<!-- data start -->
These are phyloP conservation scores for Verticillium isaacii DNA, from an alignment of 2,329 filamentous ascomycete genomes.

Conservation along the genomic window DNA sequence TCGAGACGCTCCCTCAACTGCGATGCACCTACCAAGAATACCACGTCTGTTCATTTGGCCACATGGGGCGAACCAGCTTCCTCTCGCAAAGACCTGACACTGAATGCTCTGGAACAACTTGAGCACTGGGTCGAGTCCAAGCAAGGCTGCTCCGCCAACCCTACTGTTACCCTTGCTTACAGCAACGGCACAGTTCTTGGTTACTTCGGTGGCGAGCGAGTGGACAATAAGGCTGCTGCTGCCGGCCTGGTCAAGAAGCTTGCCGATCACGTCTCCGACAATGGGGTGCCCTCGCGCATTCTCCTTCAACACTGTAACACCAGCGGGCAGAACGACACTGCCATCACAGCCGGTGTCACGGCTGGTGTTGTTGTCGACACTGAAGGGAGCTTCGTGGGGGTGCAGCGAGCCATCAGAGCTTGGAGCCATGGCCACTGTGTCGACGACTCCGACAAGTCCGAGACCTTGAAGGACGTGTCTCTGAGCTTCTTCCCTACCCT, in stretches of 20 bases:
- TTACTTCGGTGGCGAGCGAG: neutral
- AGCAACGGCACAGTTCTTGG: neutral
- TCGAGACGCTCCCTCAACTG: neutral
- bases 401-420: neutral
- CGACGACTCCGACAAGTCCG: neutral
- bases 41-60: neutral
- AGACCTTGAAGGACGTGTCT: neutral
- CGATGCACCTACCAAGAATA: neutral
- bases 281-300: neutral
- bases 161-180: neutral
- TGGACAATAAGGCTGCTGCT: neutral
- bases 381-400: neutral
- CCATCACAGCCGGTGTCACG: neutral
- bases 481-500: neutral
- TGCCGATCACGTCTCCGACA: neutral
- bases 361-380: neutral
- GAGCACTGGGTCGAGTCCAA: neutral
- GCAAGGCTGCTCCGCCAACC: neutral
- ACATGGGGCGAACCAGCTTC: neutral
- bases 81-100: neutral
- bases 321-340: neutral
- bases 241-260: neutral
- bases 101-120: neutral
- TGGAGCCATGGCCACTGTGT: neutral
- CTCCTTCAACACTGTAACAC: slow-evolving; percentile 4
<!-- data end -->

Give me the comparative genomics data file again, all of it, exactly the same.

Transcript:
These are phyloP conservation scores for Verticillium isaacii DNA, from an alignment of 2,329 filamentous ascomycete genomes.

Conservation along the genomic window DNA sequence TCGAGACGCTCCCTCAACTGCGATGCACCTACCAAGAATACCACGTCTGTTCATTTGGCCACATGGGGCGAACCAGCTTCCTCTCGCAAAGACCTGACACTGAATGCTCTGGAACAACTTGAGCACTGGGTCGAGTCCAAGCAAGGCTGCTCCGCCAACCCTACTGTTACCCTTGCTTACAGCAACGGCACAGTTCTTGGTTACTTCGGTGGCGAGCGAGTGGACAATAAGGCTGCTGCTGCCGGCCTGGTCAAGAAGCTTGCCGATCACGTCTCCGACAATGGGGTGCCCTCGCGCATTCTCCTTCAACACTGTAACACCAGCGGGCAGAACGACACTGCCATCACAGCCGGTGTCACGGCTGGTGTTGTTGTCGACACTGAAGGGAGCTTCGTGGGGGTGCAGCGAGCCATCAGAGCTTGGAGCCATGGCCACTGTGTCGACGACTCCGACAAGTCCGAGACCTTGAAGGACGTGTCTCTGAGCTTCTTCCCTACCCT, in stretches of 20 bases:
- TTACTTCGGTGGCGAGCGAG: neutral
- AGCAACGGCACAGTTCTTGG: neutral
- TCGAGACGCTCCCTCAACTG: neutral
- bases 401-420: neutral
- CGACGACTCCGACAAGTCCG: neutral
- bases 41-60: neutral
- AGACCTTGAAGGACGTGTCT: neutral
- CGATGCACCTACCAAGAATA: neutral
- bases 281-300: neutral
- bases 161-180: neutral
- TGGACAATAAGGCTGCTGCT: neutral
- bases 381-400: neutral
- CCATCACAGCCGGTGTCACG: neutral
- bases 481-500: neutral
- TGCCGATCACGTCTCCGACA: neutral
- bases 361-380: neutral
- GAGCACTGGGTCGAGTCCAA: neutral
- GCAAGGCTGCTCCGCCAACC: neutral
- ACATGGGGCGAACCAGCTTC: neutral
- bases 81-100: neutral
- bases 321-340: neutral
- bases 241-260: neutral
- bases 101-120: neutral
- TGGAGCCATGGCCACTGTGT: neutral
- CTCCTTCAACACTGTAACAC: slow-evolving; percentile 4